beautiful Eastern expression to indicate one who has been born in
the master's own household. The Psalmist humbly and joyfully
professes his belonging to the house of God, to the family of
creatures united to him in love and fidelity.
4. The Psalm finishes, always through the words of the person
praying, by re-evoking the rite of thanksgiving that will be
celebrated in the "courts of the temple" (cf. vv. 17-19). In this
way, his prayer is situated in a community setting. His personal ups
and downs are spoken of so that it will serve as an incentive for
everyone to believe in and to love the Lord.
Therefore, we can perceive in the background the entire people of
God as the person praying thanks the Lord of life, who does not
abandon the righteous in the dark womb of suffering and death but
leads them to hope and life.
5. We conclude our reflection by entrusting ourselves to the words
of St Basil the Great who, in the Homily on Psalm 115,
commented on the question and answer contained in the Psalm as
follows: ""How shall I make a return to the Lord for all the good
he has done for me? The cup of salvation I will take up'.
The Psalmist has understood the multitude of gifts he has received
from God: from non-existence he has been led into being, he has been
formed from the earth and given the ability to reason... he then
perceived the economy of salvation to be to the benefit of the human
race, acknowledging that the Lord gave himself up to redeem all of
us; and he hesitates, searching among all of the goods that belong
to him for a gift that might be worthy of the Lord. "How then,
shall I make a return to the Lord'? Not sacrifices nor
holocausts... but my entire life itself. For this he says: "I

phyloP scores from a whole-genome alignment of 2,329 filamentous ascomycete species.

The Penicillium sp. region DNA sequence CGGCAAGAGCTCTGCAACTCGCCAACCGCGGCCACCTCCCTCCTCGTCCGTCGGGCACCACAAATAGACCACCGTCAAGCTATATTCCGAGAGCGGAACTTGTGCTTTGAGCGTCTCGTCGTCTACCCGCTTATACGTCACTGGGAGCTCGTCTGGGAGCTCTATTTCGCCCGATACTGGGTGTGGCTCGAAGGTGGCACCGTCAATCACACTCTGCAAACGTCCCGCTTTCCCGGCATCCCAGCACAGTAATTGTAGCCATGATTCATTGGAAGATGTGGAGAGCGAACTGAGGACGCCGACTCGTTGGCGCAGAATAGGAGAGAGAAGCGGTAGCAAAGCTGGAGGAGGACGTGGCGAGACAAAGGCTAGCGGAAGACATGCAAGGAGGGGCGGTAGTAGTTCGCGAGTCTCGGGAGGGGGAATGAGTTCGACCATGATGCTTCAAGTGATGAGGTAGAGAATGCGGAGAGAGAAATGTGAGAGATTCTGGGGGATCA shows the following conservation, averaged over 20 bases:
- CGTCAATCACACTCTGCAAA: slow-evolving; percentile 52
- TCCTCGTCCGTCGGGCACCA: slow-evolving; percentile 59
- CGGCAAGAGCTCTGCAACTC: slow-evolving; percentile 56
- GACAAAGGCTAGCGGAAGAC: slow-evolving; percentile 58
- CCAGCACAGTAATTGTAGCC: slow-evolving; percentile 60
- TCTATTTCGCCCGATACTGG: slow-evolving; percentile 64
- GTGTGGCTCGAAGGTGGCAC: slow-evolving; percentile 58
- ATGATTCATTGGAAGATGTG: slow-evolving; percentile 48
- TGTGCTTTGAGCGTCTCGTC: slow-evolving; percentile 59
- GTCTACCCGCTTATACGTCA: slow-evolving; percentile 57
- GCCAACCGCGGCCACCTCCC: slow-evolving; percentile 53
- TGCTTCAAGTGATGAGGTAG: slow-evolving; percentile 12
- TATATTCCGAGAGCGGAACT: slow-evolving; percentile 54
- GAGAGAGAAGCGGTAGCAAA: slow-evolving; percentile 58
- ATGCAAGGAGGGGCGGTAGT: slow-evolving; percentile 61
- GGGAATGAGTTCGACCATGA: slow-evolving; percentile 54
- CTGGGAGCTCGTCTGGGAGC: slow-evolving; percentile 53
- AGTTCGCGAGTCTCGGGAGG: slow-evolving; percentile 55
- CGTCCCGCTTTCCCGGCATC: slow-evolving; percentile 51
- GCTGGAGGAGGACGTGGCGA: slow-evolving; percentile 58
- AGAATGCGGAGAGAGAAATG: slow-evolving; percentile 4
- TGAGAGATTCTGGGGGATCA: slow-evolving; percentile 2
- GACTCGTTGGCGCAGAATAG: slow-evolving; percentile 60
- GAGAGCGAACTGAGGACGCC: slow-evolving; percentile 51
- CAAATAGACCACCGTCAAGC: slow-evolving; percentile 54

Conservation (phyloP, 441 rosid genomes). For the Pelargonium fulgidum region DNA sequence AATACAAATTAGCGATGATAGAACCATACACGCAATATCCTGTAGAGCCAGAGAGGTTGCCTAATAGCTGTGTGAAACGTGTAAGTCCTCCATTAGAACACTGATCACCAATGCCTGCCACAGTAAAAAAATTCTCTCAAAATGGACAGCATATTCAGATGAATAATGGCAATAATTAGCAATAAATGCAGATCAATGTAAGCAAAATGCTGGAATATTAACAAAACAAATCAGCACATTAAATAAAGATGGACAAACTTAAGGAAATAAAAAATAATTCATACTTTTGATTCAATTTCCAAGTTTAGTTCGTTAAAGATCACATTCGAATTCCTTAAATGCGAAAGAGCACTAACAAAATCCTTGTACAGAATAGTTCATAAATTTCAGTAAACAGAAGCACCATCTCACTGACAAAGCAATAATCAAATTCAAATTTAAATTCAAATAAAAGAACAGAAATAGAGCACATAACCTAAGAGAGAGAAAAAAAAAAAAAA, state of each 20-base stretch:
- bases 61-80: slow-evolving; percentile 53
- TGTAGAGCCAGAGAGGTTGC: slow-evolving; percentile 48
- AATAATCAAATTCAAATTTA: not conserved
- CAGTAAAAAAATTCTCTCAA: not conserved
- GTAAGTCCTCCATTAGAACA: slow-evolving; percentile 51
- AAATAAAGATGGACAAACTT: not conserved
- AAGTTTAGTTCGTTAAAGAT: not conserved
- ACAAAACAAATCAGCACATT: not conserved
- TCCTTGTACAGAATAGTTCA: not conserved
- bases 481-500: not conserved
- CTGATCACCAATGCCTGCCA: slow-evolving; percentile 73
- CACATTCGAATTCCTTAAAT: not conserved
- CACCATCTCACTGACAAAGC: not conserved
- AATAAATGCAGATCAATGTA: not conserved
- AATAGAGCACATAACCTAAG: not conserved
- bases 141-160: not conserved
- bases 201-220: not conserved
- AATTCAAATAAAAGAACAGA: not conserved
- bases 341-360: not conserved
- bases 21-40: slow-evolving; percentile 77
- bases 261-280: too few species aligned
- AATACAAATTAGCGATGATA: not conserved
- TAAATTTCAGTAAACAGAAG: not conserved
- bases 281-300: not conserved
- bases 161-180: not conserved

will lift up the cup of salvation', giving the name "cup' to the
suffering of spiritual combat, of resisting sin to the point of
death; besides, that is what our Saviour taught us in the Gospel:
"Father, if it is possible, let this cup pass me by'; and again
to the Apostles: "Can you drink the cup I shall drink?',
clearly symbolizing the death that he welcomed for the salvation of
the world" (PG XXX, 109), thus transforming the sinful world into a
redeemed world, into a world of thanksgiving for the life the Lord
[To special groups:]
I extend a warm welcome to all the English-speaking visitors present
today. I greet especially the groups from England, Malta, Canada,
China and the United States of America, as well as the Missionaries
of Charity from various countries. God bless you all!
Today is Africa Day. My thoughts and prayers are with the beloved
people of Africa. I encourage our Catholic institutions to continue
giving generous attention to their needs, and I hope and pray that
the International Community will become ever more involved in the
problems of the African Continent.
Tomorrow, the Solemnity of the Body and Blood of Christ, I will
preside at Holy Mass at seven o'clock in the evening, in the Square
of the Basilica of Saint John Lateran. Afterwards our traditional
procession to Saint Mary Major will take place. I cordially invite
all of you to join this celebration where we together give witness
to our faith in Christ, present in the Eucharist.
Lastly, I address
you, dear young people, dear sick people, dear
newly-weds, expressing the wish that you serve God in joy and
love your neighbour with an evangelical